Photographers are sure spoiled for choice, and a new model on the way from Olympus only adds to that, offering up a camera with looks that match some evolved insides.
The new camera continues the reinvention of the Olympus Pen brand, a camera model that dates back to the sixties with the popular Pen EE cameras. Olympus revived that camera in 2009 with the first digital Pen camera, called the E-P1, and now several years and models later, it’s time to introduce the E-P5 to the world.
Don’t let that “5” fool you, as this is actually the fourth model to carry the “E-P” flagship moniker, and there are several others fitting under the “E-PL” Pen Lite and “E-PM” Pen Mini brand. Regardless, the E-P5 is the latest model from Olympus, and it will carry some very cool technology inside, evolving the digital Pen cameras to make them better in design and as a camera.
We’ll start with the optics and technology inside, because that’s really what makes a camera a camera.
In the E-P5, Olympus is sticking with the Micro Four Thirds mount that it uses alongside Panasonic’s own mirror less cameras, and throwing in a 16.1 megapixel LiveMOS sensor capable of shooting wither RAW (ORF) or JPEG images with an ISO range from 100 to 25600 for some heavy low-light sensitivity.
New to a mirror less interchangeable is a shutter speed of 1/8000 of a second, the same speed available in high-end digital SLRs, such as the Nikon D4 and D800 cameras. A high flash sync speed is also offered from the built-in flash – 1/320 – and Olympus is talking up a maximum shooting speed of nine frames per second,, with 17 frames able to be shot in RAW before the camera stops and takes a breather for a few seconds.
There’s a 3 inch tilting touchscreen on the back of the camera, allowing you to touch where you need to focus, with 35 focus points to choose from, but the Olympus E-P5 will also offer manual focus with a mode that shows what you’re focusing on in bright white edges, similar to the old focal plane method of focusing in older cameras.
And if you don’t want to use a 3 inch LCD to focus, this camera will be compatible with pretty much every Olympus electronic viewfinder, including a new one released for the occasion, the VF-4.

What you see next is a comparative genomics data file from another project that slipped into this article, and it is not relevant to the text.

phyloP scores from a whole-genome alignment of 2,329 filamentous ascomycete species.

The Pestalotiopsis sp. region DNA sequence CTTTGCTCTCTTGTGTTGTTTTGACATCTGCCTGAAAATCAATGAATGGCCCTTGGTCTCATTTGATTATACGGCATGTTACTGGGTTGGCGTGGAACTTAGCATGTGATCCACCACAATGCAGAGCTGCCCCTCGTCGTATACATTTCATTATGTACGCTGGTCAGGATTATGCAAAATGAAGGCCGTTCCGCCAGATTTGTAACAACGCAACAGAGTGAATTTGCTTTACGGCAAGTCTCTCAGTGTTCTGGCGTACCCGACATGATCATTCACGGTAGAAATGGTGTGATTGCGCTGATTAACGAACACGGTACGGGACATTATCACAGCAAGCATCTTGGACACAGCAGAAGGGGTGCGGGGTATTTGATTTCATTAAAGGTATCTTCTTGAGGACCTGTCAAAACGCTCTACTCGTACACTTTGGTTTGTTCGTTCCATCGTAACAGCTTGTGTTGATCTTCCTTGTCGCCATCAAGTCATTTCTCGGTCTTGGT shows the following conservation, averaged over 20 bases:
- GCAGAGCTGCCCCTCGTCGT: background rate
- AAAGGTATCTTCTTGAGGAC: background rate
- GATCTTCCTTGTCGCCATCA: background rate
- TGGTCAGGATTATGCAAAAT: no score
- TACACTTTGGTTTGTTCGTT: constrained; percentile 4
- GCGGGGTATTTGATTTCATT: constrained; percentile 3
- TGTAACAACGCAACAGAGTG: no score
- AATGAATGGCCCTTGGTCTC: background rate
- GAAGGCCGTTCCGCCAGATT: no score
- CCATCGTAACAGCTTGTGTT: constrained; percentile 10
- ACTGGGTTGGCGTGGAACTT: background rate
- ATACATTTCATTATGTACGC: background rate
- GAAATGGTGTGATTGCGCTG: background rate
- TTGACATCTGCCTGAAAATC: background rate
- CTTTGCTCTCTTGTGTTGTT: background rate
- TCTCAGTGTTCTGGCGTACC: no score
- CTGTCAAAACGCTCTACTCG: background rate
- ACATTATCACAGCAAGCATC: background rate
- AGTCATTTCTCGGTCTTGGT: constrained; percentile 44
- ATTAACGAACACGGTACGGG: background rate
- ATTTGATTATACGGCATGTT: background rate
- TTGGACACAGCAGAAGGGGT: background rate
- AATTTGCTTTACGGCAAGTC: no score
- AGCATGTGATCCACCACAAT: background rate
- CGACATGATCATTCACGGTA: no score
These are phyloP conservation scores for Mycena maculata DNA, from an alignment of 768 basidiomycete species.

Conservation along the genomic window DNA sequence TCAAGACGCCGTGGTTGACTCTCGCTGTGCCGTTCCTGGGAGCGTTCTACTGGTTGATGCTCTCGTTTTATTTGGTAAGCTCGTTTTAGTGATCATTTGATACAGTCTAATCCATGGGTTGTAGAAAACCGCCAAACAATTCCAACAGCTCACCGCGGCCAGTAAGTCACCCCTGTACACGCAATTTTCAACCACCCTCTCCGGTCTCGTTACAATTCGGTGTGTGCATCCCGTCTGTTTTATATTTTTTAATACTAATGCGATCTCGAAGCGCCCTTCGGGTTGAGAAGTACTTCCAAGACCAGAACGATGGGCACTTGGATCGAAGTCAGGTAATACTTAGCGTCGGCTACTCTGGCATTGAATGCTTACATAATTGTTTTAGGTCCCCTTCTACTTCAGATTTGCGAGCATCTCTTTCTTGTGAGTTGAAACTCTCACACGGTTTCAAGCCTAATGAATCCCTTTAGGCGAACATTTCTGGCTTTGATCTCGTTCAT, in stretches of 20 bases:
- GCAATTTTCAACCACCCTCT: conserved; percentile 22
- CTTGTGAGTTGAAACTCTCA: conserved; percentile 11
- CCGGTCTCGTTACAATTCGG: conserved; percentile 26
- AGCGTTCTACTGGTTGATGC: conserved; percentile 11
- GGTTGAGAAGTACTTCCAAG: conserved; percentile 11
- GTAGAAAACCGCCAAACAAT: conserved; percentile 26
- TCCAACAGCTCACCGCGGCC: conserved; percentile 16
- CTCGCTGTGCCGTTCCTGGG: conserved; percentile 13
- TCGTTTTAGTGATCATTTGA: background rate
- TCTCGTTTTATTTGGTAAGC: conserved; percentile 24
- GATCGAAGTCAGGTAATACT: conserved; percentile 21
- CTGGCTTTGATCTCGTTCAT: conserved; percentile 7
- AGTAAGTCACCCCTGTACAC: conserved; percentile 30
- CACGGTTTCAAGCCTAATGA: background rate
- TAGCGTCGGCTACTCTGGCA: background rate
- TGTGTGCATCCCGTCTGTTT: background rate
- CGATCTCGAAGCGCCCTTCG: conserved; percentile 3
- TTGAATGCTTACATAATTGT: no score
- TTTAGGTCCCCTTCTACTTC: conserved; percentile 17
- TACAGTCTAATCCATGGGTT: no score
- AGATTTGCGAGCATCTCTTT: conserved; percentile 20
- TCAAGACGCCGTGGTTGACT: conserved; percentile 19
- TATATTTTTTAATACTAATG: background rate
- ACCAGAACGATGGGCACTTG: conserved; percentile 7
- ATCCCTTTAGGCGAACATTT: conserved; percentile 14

The controls include dials on both the front and back for manual controls, and there’s even a nifty switch that lets you jump between different settings for what those controls do, changing their functions on the fly.
As a first for an Olympus mirror less camera, WiFi is built into the body, so you can send images and videos straight to a tablet or smartphone with up to four devices connected simultaneously.
Using a QR code on the back of the camera – those square barcodes – tablets and smartphones will be to link up quickly with their E-P5 camera, with all the necessary connection information being transferred over from that one scan.
Currently, the feature only works on iOS (iPhone, iPad, iPod Touch), but we’re told an Android compatible app is being developed for this.
The apps that use this feature, however, do more than just let you grab your files from the camera: they also let you take photos through the camera.
Once the link has been made over WiFi, you’ll be able to see what the camera sees, touching the screen to focus on fire. A quick demo of this saw autofocus was just as fast as it was in the camera, and images are not only stored on the camera, but transferred wirelessly to the tablet or smartphone the moment they’re shot.
The app also features software versions of the E-P5’s creative art filters, so you can make your images look just as arty out of the camera (before they’re eventually sent to Instagram).
We’ve touched on the tech, but there’s also the look and style, and that’s an area where it feels like Olympus has really made a leap forward in the E-P5.
While previous digital Pen cameras were a blend of the old design with the new logo, the E-P5 looks like how the classic Pen would have evolved if Olympus had continued designing cameras in that style.
The logo is branded now as “Olympus Pen,” and the build is pure metal, with a heft that is both comfortable and durable, making it feel as if you’re carrying a camera and not just a toy.
Even with a touchscreen on the back, the overall feel the E-P5 is one of a classic camera, and even though our play with it was brief, we wondered why so many other cameras didn’t feel like this.
It’s one of those times where we’ve held a camera and realised that if we were overseas on holiday, we would think of ourselves more as a photographer than a tourist, just a tourist with a camera.
Image quality aside – and we can’t attest to that from this yet, but hope it will be as good as what we saw last year’s E-M5 – this camera gives off the feeling that you might actually be using a classic camera, and not just another digital camera.
Olympus says the camera will be ready for purchase sometime in in July, and while representatives wouldn’t say what the price would be, we’ve heard that it could come in around the $1499 mark with the VF-4 electronic viewfinder and the 17mm F/1.8 lens bundled in (above).